Attracting and retaining talent seems to be a top concern for Saghian, who said for many of his junior employees, Fashion Nova is their first job out of college. He brings up poaching often, as if it’s a tactic used by his competitors, another term he uses often, to dismantle his company. One gets the sense that Saghian never imagined the business would get this big and he wants to protect and cultivate his team, which he believes will be key to Fashion Nova’s continued success. There are currently around 20 job openings, which range from a denim buyer to a data architect to a director of accounting.
“I could stop it right here and live a good life, but I want to grow the business,” said Saghian. “I’m the ceo, cmo and the cfo, so I’m trying to build up this company and I need help.”
What he doesn’t seemed worried about is outside investment. Fashion Nova is privately owned and he wants to keep it that way, for now at least.
“A lot of my competitors have teams that work on a budget all day and are obsessed with profit margins,” said Saghian. “I don’t want to focus on that right now. I believe that as long as we focus on giving the best product at the best price and getting it to our customer fast, we will continue to grow. Right now the focus is getting as many people onto the platform as possible.”
Saghian learned about offering value to customers from his father, who owned women’s retail stores. He spent his summers working in them and knew he wanted to do something similar, but in his own way. He opened the first Fashion Nova store in 2006 at the Panorama Mall in Panorama City, Calif. Around 2013 he noticed web sites that sold the same product as his stores, but were moving more of it at higher price points. He began to consider an e-commerce site, but understood he needed to find a way to direct people to it. Saghian decided to utilize Instagram and would post pictures of his best-selling pieces on models. Many of his Fashion Nova store shoppers were already tagging pictures of themselves on Instagram wearing the clothes before he started to work with them directly by giving them free product in exchange for promotion.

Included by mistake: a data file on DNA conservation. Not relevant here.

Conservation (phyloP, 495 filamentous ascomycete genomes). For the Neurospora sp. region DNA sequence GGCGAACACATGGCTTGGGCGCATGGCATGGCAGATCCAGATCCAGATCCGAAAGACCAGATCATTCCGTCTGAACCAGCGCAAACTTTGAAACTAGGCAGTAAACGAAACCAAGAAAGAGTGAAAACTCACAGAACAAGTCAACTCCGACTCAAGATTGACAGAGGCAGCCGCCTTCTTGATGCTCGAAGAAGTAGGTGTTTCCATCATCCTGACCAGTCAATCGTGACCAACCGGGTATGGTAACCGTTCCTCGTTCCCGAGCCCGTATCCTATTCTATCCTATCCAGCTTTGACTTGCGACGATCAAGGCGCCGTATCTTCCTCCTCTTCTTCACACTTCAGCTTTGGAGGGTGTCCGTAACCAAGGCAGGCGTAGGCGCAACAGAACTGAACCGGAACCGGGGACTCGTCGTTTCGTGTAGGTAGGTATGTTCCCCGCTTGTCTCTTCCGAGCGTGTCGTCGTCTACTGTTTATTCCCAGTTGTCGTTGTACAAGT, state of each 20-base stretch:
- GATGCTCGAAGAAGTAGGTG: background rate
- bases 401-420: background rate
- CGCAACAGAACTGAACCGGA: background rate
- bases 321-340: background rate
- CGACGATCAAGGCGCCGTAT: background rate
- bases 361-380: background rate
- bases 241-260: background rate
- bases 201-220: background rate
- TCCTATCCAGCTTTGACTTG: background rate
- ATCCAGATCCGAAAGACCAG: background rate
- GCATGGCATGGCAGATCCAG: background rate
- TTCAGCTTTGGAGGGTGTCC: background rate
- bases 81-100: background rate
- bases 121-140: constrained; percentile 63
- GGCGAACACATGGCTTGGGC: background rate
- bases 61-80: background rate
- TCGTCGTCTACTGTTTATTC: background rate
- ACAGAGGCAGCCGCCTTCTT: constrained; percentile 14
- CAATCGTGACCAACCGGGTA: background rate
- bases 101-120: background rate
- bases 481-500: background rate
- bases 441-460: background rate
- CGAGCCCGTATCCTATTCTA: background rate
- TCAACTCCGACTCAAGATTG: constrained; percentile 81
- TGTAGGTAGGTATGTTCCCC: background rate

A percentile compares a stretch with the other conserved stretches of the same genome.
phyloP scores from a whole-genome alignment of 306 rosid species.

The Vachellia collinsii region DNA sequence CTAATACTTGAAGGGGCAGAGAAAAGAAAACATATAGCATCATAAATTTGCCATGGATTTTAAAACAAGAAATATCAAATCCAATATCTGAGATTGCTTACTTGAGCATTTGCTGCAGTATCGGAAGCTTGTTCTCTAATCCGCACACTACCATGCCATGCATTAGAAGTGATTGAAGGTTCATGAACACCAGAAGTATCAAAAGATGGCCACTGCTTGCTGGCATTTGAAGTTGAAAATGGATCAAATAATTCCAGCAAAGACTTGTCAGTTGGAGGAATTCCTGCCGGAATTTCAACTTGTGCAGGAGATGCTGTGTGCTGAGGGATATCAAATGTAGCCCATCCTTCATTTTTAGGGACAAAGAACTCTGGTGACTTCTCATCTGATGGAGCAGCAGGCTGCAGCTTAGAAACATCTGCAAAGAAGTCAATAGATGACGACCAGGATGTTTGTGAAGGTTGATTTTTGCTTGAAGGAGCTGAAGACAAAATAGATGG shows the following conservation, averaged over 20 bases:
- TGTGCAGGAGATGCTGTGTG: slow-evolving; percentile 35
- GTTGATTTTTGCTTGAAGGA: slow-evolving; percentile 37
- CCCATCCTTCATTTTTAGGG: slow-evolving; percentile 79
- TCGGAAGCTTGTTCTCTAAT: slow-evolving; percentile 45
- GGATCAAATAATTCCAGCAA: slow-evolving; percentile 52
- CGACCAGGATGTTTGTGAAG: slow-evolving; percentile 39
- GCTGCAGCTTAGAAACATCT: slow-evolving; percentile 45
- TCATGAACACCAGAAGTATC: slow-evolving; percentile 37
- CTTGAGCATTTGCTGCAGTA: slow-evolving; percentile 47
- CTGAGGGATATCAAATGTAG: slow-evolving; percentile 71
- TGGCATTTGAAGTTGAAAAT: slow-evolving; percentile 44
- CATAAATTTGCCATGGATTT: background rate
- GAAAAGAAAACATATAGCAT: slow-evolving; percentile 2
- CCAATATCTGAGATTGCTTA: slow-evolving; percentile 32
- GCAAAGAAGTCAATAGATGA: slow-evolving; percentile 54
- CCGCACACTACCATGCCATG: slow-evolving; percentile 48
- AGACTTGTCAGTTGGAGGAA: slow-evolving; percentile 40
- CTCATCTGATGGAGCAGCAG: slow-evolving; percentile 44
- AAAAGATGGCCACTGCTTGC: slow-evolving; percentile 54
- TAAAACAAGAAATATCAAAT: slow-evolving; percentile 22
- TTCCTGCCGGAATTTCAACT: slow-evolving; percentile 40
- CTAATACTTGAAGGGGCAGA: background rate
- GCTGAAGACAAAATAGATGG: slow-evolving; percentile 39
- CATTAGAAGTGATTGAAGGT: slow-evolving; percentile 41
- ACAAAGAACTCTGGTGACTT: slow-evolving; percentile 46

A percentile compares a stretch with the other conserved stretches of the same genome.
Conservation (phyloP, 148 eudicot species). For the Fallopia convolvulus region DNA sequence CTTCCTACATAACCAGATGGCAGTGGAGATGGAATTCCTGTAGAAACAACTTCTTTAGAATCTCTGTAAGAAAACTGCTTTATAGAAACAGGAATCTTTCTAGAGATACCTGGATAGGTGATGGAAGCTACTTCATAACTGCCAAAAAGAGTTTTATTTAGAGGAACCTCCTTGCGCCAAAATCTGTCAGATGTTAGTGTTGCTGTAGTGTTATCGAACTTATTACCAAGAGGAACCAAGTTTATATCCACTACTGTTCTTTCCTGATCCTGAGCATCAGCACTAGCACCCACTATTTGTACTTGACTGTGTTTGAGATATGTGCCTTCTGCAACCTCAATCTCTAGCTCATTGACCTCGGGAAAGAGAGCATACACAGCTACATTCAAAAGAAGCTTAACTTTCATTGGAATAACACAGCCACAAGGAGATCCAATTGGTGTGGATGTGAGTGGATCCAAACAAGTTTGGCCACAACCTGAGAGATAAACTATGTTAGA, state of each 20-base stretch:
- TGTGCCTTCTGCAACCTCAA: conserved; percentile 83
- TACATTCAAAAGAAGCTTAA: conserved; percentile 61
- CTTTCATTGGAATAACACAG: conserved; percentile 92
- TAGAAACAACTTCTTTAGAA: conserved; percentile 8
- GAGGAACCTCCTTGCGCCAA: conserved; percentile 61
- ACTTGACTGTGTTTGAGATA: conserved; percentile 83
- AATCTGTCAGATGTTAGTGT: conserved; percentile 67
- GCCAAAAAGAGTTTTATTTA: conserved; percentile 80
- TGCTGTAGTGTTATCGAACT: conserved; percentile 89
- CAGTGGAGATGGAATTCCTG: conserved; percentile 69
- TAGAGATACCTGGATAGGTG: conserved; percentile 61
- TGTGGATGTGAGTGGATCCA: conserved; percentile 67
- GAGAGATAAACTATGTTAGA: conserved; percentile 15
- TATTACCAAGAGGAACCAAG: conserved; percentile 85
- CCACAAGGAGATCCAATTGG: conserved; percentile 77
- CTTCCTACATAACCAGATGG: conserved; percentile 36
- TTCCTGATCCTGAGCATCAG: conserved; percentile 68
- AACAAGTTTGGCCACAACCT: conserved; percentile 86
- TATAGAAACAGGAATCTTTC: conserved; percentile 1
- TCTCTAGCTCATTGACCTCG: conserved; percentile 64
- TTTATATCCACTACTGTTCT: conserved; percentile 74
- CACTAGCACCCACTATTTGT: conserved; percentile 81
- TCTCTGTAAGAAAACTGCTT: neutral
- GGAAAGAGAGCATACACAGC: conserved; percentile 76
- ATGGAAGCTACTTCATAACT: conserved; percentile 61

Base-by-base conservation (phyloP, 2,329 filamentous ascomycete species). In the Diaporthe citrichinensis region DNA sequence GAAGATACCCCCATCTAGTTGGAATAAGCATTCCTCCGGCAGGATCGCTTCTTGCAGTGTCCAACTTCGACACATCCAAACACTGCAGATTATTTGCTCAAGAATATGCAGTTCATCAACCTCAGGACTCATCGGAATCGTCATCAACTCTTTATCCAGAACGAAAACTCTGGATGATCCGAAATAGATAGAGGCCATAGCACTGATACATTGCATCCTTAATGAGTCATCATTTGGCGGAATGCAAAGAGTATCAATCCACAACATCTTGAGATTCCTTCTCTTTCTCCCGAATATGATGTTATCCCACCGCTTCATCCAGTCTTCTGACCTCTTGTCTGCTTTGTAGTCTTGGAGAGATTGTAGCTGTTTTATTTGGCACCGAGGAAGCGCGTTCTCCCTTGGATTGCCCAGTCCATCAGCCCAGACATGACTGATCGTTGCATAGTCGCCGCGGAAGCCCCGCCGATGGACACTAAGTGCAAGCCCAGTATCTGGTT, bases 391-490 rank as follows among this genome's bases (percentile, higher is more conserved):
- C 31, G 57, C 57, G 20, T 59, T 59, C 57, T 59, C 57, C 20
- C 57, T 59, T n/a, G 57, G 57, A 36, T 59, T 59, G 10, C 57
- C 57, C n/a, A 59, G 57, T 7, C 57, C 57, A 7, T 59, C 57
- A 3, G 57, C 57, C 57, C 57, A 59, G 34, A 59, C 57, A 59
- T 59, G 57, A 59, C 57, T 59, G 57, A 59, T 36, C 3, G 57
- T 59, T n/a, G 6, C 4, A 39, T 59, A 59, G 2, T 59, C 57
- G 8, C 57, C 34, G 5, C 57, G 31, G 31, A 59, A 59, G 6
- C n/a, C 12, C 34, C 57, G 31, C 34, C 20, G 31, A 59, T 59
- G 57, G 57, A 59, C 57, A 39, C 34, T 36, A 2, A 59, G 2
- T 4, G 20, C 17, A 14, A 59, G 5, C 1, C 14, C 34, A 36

“I had 60,000 followers on Instagram before I launched the site,” said Saghian. “I kept delaying it because I don’t think I believed it was going to do this well.”
Saghian eventually went live with fashionnova.com in 2013 and sold out of everything over the course of a weekend. As Fashion Nova made more money, Saghian was able to work with celebrities who he pays to wear and advertise the brand on Instagram. Cardi B has previously said Fashion Nova offers her $20,000 a month to wear the label and post about it to her 19 million followers, and Saghian has told New York Magazine’s The Cut that a post from Kylie Jenner, who started working with the brand in 2016, can translate to $50,000 in sales.
Fashion Nova has built a following for its jeans, which retail for around $35 and are mostly made in the U.S. from a stretch denim that hugs the hips and the waist, which isn’t always an easy feat for women with Coca-Cola bottle figures. These jeans have turned some of his former endorsers into competitors. Khloé Kardashian, who used to wear Fashion Nova jeans, released similar styles with Good American denim, which retail for around $150, while La La Anthony also got into the business with an eponymous line of jeans that are priced around $90.
“I think it’s great,” said Saghian when asked about these lines. “The more options the customer has, the better.”